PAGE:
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NASA: Satellite Debris Probably Hit Pacific, But Room For Doubt 65

An earlier report that debris from the recently deorbited UARS satellite had landed in Canada may have been premature. Apparently, the picture of when (and therefore where) the satellite deorbited is back to being clear as mud. Most likely, says NASA, the debris will never be found, but is thought to have landed in the Pacific Ocean. If you're an optimist interested in finding your very own piece of space debris, though, you might be interested in this map based on various re-entry scenarios (hat tip to Robert Woodcock); in the U.S., the Northwest is your best bet.
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NASA: Satellite Debris Probably Hit Pacific, But Room For Doubt

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  • by dutchwhizzman ( 817898 ) on Sunday September 25, 2011 @05:10AM (#37506850)
    From what I understand, they usually use the last fuel to put it into a clear and controlled descending orbit. For some reason, I think they ran out of fuel before they could do that on this particular satellite.
  • by ygslash ( 893445 ) on Sunday September 25, 2011 @05:30AM (#37506892) Journal

    From what I understand, UARS was intentionally decommissioned and was instructed to perform a burn to (eventually) bring it down.

    Yes. When it was decommissioned several years ago, it used its last bit of fuel to bring it to a lower orbit so that it would come sooner.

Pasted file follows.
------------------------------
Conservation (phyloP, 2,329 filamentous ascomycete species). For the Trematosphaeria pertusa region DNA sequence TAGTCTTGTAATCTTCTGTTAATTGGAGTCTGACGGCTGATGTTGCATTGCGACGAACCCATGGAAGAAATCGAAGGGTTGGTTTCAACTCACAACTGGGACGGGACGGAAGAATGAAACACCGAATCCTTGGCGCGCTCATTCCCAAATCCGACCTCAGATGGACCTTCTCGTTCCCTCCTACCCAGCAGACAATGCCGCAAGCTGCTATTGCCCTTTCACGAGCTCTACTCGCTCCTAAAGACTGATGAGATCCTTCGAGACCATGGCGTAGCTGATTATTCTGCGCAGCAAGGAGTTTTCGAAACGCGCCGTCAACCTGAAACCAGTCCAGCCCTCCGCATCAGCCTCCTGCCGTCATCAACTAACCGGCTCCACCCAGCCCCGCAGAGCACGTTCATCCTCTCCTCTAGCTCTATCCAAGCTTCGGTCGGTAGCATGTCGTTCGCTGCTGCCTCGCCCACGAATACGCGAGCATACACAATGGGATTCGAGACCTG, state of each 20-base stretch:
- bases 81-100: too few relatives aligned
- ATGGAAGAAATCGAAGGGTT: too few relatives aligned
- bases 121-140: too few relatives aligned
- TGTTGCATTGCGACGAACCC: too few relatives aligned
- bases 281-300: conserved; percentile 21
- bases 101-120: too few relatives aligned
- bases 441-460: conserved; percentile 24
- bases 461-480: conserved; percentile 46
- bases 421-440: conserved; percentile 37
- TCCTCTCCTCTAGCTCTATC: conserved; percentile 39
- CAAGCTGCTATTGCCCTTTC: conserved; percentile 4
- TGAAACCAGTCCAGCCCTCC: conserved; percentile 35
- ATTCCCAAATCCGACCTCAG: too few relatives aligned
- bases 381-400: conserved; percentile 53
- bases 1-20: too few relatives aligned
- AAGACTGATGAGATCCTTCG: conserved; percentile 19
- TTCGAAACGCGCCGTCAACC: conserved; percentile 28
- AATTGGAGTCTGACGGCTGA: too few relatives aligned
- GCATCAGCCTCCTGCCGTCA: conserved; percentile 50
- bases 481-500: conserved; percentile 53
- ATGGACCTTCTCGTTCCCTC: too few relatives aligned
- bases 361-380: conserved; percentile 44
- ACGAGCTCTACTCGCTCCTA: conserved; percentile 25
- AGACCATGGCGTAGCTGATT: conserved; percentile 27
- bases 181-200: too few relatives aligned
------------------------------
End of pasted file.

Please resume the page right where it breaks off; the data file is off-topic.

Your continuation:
Don't we have more deliberate and controlled ways to de-orbit satellites?

    Yes. Nowadays, that is part of the mission planning for satellites. (Well, at least for NASA satellites...)

    Or is it just too complicated and expensive to add that kind of functionality considering the extreme odds of actually hitting anything valuable?

    That was the thinking in days when UARS was launched.

    Nowadays, even that tiny risk is considered important enough to justify controlled de-orbiting. Mainly for PR reasons, I think.

    In addition, we now realize that leaving dead satellites hanging around in a low orbit for a few years runs the additional risk of it colliding with something and causing an explosion of space junk.

  • by Anonymous Coward on Sunday September 25, 2011 @06:44AM (#37507112)

    It takes a LOT of fuel to break orbit. To little and it will come back eventually. Why waste a buttload of fuel to lift all that extra fuel into orbit just so the satellite has enough fuel left so it can break orbit. It's much easier and cheaper to deorbit by bringing it down and letting gravity do the work.

  • by izomiac ( 815208 ) on Sunday September 25, 2011 @10:32AM (#37507830) Homepage
    Gravity at Earth's surface: 9.8 m/s^2
    Gravity at ISS: 9.1 m/s^2

    Satellites are still very much inside Earth's gravity well. They are not floating in space, they are constantly falling but their tangential velocity ensures they miss hitting the Earth.

Executive ability is deciding quickly and getting somebody else to do the work. -- John G. Pollard